Unwelcome cynicism from systemic injustice

I despise cynicism. It’s lazy, it’s destructive in its inaction, and it’s flatly wrong. All around us—every single day—one can plainly see people go out of their way to help one another. We push cars out of the snow, give money, and run into burning buildings all for the sake of strangers. But there are patterns—systemic patterns. If you see the patterns, there’s a pretty good chance you can make a reasonable guess at likely outcomes. And that can make a person feel cynical. It can make me feel like that, anyway. And I hate it.

As I follow the trial of the former police officer who killed George Floyd, I feel cynical. I follow the pattern. It’s a pattern that’s been going on for a long time and it’s pretty hard to miss. The history of policing in this country stems from hunting people who had escaped enslavement and from busting unions, using unfettered violence to protect wealth and status. Black skin in America has always signified permanent exclusion from both and so it’s a likely outcome that Black people are murdered by police in disproportionate numbers. Those numbers, by the way, which have held steady for the last five years, are almost three times the rate of white victims.

So far during the trial, we have seen witness after witness testify as to exactly what we all know; what we all saw. Traumatized bystanders recounting their experiences of panic and dread. Medical professionals declaring George Floyd’s killer to be just that. Law enforcement officials even spelling out exactly how George Floyd’s killer violated their policies. The testimonies by themselves are enough to give you hope for justice. But these testimonies are not by themselves. They exist within a pattern that so often does not include justice.

We can feel the anxiety because we know the pattern. We know what kind of violence will happen without justice, but what would justice even look like here? A guilty verdict? A life sentence? Even if those things happen—and those are big ifs—what happens next? More redundant laws making murder even more illegal? Or will the entire world erupt in protest again and again every time an unarmed Black person is murdered by the police? This pattern cannot be sustained.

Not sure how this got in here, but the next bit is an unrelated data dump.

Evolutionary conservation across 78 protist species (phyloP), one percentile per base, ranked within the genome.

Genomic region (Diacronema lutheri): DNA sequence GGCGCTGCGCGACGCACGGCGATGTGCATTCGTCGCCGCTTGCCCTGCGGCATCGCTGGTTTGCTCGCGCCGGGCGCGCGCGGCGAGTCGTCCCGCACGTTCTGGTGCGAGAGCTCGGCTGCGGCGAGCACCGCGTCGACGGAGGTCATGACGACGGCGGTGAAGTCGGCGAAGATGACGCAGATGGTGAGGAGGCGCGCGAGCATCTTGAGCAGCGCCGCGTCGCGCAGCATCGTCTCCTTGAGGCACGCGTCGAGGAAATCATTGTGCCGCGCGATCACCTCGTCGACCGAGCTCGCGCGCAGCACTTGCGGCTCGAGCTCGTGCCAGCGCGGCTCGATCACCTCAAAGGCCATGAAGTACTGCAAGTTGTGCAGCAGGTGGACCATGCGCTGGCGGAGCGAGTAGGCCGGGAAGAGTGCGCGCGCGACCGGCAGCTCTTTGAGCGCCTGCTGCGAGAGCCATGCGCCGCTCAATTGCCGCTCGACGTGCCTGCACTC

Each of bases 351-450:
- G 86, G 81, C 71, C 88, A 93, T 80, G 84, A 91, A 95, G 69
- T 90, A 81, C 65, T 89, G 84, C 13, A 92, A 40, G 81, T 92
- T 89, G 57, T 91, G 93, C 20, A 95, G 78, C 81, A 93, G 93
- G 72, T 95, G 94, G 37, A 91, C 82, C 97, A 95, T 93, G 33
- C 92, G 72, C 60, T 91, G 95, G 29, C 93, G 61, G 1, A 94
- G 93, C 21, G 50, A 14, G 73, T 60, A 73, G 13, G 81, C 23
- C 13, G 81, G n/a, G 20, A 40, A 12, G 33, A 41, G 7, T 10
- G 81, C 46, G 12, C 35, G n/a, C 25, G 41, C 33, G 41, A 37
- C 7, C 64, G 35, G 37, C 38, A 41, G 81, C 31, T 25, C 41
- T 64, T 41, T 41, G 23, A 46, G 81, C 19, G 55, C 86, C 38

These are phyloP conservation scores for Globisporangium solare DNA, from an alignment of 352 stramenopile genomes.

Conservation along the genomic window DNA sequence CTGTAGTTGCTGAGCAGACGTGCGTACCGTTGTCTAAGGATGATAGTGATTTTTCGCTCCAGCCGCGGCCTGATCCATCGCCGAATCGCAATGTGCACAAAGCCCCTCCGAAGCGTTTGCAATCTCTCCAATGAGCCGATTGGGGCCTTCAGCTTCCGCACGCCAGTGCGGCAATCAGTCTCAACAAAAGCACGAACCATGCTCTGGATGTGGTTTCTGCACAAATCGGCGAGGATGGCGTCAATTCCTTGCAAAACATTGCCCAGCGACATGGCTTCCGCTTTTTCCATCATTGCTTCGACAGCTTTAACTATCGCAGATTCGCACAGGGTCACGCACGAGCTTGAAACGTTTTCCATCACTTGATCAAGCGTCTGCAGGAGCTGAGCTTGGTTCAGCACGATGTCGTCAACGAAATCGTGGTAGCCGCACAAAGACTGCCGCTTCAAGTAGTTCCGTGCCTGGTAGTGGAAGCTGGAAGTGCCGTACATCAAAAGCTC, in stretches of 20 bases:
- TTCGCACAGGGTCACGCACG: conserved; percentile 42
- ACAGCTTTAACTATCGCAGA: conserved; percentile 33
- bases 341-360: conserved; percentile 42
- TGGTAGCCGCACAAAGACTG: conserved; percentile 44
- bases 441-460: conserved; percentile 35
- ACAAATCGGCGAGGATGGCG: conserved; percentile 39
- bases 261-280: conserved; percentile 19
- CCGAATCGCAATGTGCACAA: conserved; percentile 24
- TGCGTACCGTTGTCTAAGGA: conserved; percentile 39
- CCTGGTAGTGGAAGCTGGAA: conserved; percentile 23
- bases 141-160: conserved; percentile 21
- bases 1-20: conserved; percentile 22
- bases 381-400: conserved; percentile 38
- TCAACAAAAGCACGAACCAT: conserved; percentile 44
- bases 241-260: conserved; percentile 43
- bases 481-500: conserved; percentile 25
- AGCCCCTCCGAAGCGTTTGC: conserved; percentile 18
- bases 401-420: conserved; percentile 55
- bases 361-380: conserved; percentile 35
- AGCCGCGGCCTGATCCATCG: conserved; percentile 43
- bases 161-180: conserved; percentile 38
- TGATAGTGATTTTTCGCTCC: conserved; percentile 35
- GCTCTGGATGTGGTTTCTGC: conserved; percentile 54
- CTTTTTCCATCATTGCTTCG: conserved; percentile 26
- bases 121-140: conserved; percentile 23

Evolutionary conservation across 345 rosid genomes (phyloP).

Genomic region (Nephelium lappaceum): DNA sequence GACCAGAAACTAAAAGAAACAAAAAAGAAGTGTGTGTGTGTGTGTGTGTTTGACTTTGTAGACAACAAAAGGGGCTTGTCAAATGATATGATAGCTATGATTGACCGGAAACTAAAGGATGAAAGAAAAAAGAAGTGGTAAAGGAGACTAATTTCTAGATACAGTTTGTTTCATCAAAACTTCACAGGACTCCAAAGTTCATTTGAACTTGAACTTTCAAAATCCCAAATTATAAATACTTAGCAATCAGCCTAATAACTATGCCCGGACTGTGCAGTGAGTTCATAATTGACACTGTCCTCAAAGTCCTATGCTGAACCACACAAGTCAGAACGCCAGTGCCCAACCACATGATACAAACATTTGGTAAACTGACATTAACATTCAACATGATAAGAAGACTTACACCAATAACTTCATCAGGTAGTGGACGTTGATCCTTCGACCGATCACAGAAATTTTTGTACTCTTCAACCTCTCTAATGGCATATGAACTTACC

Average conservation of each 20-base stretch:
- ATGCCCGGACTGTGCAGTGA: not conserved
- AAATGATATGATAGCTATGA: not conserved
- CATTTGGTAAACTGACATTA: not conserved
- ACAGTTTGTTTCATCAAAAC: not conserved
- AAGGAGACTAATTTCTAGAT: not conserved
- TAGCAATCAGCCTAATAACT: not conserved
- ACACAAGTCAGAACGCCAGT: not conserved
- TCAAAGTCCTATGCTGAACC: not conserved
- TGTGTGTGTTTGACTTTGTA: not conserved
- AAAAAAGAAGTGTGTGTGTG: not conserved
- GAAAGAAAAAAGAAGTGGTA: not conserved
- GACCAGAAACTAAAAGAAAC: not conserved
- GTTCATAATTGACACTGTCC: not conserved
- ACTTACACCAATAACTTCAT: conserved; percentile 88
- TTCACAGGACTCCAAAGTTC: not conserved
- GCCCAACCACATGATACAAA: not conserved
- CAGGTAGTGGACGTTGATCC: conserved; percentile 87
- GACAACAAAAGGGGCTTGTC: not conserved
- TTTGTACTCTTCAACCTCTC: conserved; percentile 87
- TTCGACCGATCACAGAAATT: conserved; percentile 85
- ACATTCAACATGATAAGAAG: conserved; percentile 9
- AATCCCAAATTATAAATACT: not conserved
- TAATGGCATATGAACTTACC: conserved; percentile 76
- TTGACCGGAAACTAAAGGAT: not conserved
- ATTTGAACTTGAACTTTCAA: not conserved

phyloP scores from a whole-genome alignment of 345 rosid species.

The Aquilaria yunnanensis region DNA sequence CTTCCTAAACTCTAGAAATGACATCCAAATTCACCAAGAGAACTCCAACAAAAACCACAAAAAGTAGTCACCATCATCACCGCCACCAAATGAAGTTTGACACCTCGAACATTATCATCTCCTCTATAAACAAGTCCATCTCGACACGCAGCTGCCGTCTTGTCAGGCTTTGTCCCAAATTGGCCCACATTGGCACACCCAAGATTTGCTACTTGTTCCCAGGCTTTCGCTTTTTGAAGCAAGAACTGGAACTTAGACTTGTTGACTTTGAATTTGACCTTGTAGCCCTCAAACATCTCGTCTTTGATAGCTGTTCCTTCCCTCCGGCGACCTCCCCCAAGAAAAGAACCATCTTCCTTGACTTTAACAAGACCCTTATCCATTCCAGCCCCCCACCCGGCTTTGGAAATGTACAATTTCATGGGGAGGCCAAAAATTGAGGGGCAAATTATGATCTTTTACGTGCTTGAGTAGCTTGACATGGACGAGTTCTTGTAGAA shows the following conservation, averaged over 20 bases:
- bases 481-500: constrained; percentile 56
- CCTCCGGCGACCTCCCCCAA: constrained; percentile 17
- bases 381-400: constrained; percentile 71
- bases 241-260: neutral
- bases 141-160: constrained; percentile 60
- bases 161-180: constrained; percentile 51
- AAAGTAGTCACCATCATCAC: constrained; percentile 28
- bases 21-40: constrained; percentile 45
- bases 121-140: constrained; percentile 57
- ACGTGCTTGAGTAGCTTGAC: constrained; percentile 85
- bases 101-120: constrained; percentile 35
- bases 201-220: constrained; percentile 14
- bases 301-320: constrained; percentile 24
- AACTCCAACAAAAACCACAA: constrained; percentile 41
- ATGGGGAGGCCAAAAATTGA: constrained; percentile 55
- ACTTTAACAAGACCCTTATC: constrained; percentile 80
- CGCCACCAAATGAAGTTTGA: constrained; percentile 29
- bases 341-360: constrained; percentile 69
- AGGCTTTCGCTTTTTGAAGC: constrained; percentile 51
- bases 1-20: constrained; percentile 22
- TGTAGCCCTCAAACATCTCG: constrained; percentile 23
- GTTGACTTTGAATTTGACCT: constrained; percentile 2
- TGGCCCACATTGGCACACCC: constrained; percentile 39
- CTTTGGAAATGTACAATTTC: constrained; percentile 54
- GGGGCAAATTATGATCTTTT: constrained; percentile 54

The entire American legal system is on trial right alongside George Floyd’s killer and there is no outcome that can deliver full justice.

I am not cynical. I don’t believe everyone is out for themselves, but of course some undoubtedly are. The socioeconomic, political, and legal systems are very often their tools and like Audre Lourde said, the master’s tools will never dismantle the master’s house.

And so, in this moment I will not expect even the best possible outcome of this trial to result in systemic change. I will not expect this trial to result in a great nation-wide purge of racism from law enforcement or even a decrease in the disproportionate killings by police of unarmed people who look like me. All I can do is keep fighting beyond this moment and hope his killer is brought to justice in a way that can help George Floyd’s family find peace.

So that’s what I’ll do.

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